How banks can get results on gender equality: A lot of companies talk about gender equality without making much tangible progress toward it, but Bank of Montreal has achieved results. So what is it doing that the others aren't? Setting goals and creating action plans to achieve those goals, among other things. In practice, this sometimes means influencing the career steps individual women take. In this interview, Chief Executive Bill Downe talks about prompting a "superb deputy general counsel" to move to investor relations. She had been expecting to become general counsel, so did not initiate the change herself. "We asked her the age of the general counsel, and if he is doing his job well. The answers were he is not old and he is doing his job well," Downe said. "The investor relations job was another way" for her to advance. Women make up 40% of senior management at BMO — a goal the company set for itself five years ago and achieved in 2016.
Nothing to hide?: Arjuna Capital, which is trying to get six big banks and credit card companies to be more transparent about the gender pay gap, says the financial services sector is far more opposed to the idea than the tech companies it targeted last year. Arjuna says five of the six companies — Wells Fargo, Bank of America, JPMorgan Chase, Citigroup and American Express — are asking investors to vote against its proxy proposal, the exception being Mastercard. In contrast, seven of nine tech companies targeted last year took action to improve gender disparities in the workplace. "The banks are sticking their heads in the sand," said Natasha Lamb, Arjuna's director of equity research and shareholder engagement, "which makes you wonder: What do they have to hide?" Several of the banks responded by saying they are committed to promoting diversity and inclusion, and B of A argued in its proxy statement that a report would be "unnecessary," given the disclosures it already makes about diversity.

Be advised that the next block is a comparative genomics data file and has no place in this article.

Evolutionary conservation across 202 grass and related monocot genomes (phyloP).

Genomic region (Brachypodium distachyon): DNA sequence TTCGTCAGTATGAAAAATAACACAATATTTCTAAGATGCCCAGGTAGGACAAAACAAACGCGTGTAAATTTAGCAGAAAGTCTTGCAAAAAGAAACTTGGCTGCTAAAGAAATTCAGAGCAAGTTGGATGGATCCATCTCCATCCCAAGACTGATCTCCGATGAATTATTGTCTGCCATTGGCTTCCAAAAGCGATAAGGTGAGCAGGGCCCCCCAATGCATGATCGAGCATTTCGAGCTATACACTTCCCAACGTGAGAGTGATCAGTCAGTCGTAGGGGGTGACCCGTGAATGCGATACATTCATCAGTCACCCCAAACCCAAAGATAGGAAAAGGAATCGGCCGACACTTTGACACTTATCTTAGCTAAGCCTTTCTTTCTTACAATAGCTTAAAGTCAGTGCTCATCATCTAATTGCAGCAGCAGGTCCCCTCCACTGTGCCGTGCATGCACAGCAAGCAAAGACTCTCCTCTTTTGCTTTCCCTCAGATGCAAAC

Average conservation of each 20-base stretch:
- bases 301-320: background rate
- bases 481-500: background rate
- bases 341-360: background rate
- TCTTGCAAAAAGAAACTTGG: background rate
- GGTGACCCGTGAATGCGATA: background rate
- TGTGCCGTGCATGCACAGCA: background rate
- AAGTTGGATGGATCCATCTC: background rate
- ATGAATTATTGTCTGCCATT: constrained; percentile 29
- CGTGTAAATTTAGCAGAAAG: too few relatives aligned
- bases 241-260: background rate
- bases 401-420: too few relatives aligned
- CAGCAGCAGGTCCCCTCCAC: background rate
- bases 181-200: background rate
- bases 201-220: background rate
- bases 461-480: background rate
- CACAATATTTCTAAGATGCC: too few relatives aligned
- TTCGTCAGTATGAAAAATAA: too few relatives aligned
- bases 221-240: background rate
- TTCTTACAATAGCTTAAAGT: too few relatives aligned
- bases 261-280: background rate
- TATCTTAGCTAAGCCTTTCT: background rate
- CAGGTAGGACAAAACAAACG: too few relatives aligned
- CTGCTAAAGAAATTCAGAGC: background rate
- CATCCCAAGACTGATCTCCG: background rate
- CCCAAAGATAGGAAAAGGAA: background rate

Out with the old, in with the new: Financial institutions of all sizes are overhauling benefits policies and promoting work-life balance to better compete for millennial recruits with the hipper tech sector. Over the past year, the mega banks have strengthened their parental leave policies, and now the regionals are beginning to follow suit. PNC upgraded its policy in January and Fifth Third plans to do so later this year. Help with paying off student loans is another trend. Weighing in on the changes afoot are: Fifth Third's chief administrative officer, Teresa Tanner; Citi's global head of benefits, Lori Szerencsy, and head of employee relations and human resources policies, Jill Rorschach; and First Horizon's manager of employee relations, Linda Bacon.
Generational shift: Recruiting and training is also on the mind of KeyCorp's chief information officer, Amy Brady, who shared this overview of what the company is up to on the digital front. She has new hires rotate through different sections of the technology group to learn a wider range of skills from the more senior staff. "Their energy is so cool to see," she said of the younger employees. "They're not trained in the mainframe in college anymore, so working on mainframes is a new technology for them. … It's an interesting generational shift happening." Key's focus is on modernizing collections and loan servicing, both of which run on legacy systems. Brady's group also is adopting the technology industry's agile development approach.
Support for small-dollar loans: A former community bank CEO and Small Business Administration executive, Ann Marie Mehlum, has just joined the board of SmartBiz Loans, which is an online marketplace that links borrowers and SBA lenders. One of her goals is to help bring back small-dollar business loans. "Our banking system can't do $50,000 or $100,000 loans the way I learned how to do them 25 or 30 years ago," Mehlum said. "It's just not feasible anymore. You just can't sit down and spend three days talking to a small business about a $25,000 loan. The bank can't afford that." Through the use of technology, online lenders like SmartBiz can fill the gap, she said.